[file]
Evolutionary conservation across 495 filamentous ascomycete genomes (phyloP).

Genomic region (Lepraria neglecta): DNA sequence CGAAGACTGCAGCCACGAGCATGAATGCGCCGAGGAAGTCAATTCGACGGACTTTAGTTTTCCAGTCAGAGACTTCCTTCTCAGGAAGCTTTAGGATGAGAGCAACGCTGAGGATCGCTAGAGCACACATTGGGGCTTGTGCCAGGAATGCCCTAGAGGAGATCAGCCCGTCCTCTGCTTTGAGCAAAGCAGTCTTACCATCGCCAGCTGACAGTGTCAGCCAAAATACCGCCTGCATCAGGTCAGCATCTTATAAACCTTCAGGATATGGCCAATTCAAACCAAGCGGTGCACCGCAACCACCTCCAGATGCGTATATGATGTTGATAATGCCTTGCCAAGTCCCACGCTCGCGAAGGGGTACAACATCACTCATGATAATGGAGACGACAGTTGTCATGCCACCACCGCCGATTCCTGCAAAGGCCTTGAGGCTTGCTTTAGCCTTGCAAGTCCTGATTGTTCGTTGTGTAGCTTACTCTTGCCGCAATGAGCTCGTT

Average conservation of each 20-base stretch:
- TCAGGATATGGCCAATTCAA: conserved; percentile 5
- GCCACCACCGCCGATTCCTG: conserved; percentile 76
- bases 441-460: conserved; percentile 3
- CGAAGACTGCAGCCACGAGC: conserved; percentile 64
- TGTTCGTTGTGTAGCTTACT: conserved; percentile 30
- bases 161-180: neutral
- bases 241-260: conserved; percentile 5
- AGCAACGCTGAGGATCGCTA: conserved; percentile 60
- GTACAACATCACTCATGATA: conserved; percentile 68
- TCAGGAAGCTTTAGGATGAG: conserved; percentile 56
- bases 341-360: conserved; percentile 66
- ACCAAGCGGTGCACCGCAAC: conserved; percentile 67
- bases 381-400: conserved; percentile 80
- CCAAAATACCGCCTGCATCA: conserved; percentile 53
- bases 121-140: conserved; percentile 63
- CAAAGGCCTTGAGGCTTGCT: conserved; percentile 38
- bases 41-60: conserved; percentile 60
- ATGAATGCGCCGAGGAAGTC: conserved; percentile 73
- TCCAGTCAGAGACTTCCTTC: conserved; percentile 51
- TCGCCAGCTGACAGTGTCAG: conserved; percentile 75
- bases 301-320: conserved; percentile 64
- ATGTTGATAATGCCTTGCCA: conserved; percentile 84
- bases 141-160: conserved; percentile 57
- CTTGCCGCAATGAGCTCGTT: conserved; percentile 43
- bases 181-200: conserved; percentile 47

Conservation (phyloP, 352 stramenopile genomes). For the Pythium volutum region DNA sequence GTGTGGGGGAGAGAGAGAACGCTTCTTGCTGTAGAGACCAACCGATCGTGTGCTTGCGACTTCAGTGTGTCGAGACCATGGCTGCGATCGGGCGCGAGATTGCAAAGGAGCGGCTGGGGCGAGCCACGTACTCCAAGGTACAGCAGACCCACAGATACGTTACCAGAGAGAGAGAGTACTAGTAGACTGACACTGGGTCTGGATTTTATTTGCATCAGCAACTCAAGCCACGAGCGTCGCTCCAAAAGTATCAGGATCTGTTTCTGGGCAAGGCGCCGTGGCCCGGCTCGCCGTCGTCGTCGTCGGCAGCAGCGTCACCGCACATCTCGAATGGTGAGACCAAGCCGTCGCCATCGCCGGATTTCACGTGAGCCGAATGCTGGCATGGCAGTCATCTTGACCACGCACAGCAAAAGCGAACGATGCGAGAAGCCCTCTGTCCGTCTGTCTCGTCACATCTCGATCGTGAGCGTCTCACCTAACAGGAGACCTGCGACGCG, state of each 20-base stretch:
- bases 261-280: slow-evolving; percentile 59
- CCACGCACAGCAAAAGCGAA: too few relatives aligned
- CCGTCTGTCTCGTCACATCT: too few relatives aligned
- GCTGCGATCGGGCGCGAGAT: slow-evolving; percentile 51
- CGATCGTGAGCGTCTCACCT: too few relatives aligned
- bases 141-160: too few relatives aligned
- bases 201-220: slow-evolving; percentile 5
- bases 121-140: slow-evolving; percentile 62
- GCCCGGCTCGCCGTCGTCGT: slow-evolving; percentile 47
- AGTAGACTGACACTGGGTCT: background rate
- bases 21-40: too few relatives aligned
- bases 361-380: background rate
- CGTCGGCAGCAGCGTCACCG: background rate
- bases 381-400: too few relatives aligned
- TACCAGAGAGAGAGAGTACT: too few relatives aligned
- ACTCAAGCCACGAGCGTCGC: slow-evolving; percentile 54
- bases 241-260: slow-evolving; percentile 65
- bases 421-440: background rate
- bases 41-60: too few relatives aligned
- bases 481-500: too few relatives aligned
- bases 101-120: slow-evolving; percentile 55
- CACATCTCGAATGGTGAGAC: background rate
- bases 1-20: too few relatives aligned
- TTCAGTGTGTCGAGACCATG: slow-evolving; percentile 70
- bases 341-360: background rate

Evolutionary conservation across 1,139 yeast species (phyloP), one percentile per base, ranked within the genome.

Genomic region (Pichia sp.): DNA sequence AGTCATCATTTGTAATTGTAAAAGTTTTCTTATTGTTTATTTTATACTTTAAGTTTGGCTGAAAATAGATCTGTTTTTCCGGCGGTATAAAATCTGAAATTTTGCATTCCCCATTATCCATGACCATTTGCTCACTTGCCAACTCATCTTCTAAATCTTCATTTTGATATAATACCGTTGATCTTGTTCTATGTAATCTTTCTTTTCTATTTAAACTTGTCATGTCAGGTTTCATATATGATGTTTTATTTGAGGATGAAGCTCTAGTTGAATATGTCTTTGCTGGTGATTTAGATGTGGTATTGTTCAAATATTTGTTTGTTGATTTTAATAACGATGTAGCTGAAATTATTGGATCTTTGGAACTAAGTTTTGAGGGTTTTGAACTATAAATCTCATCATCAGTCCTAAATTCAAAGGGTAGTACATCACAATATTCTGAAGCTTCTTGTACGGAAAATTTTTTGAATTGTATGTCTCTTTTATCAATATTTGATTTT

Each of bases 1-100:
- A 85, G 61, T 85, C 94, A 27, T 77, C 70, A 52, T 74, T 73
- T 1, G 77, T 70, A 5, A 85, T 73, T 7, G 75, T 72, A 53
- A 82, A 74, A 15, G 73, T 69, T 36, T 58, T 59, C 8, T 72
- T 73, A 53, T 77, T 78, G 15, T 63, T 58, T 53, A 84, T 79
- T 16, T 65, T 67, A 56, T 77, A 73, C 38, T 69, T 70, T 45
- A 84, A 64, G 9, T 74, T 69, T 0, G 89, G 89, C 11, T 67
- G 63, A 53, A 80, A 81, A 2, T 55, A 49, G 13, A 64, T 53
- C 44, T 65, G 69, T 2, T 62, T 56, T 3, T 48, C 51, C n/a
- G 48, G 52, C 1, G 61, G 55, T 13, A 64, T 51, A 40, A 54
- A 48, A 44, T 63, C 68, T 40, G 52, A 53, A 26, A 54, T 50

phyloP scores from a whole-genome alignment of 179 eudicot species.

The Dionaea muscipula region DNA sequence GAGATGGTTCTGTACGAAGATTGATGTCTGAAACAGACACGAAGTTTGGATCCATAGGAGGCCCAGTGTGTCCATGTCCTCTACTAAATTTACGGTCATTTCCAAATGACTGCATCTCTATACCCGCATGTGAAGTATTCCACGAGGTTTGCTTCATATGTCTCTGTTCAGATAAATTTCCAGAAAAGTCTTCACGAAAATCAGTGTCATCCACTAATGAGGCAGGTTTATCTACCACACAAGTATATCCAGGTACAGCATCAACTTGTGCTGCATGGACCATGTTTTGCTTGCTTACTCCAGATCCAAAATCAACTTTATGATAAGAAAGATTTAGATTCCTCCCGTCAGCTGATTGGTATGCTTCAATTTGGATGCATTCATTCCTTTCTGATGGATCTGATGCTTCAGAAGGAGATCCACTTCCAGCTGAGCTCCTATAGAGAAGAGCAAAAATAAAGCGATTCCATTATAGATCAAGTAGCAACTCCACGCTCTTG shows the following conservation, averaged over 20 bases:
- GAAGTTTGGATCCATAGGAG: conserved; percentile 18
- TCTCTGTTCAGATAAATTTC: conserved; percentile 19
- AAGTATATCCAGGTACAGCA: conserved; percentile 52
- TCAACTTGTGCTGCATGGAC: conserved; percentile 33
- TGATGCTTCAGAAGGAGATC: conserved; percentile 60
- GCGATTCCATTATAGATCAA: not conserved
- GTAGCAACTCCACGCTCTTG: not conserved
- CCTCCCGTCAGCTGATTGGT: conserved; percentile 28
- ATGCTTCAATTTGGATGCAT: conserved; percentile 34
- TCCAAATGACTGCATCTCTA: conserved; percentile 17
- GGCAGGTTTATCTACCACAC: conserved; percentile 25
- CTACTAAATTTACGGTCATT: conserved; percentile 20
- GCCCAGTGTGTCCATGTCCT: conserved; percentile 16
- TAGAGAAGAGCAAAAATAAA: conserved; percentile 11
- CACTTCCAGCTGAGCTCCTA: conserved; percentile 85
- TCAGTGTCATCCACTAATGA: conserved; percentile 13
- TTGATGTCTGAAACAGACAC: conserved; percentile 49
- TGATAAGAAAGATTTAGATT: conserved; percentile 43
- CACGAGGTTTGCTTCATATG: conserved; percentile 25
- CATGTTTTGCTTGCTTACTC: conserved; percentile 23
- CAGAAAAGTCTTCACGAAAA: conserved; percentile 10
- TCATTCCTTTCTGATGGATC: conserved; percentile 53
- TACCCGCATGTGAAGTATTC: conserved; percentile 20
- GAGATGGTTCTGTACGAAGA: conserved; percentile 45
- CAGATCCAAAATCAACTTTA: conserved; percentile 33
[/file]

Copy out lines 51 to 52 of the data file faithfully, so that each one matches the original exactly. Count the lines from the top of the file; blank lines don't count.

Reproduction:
- CACATCTCGAATGGTGAGAC: background rate
- bases 1-20: too few relatives aligned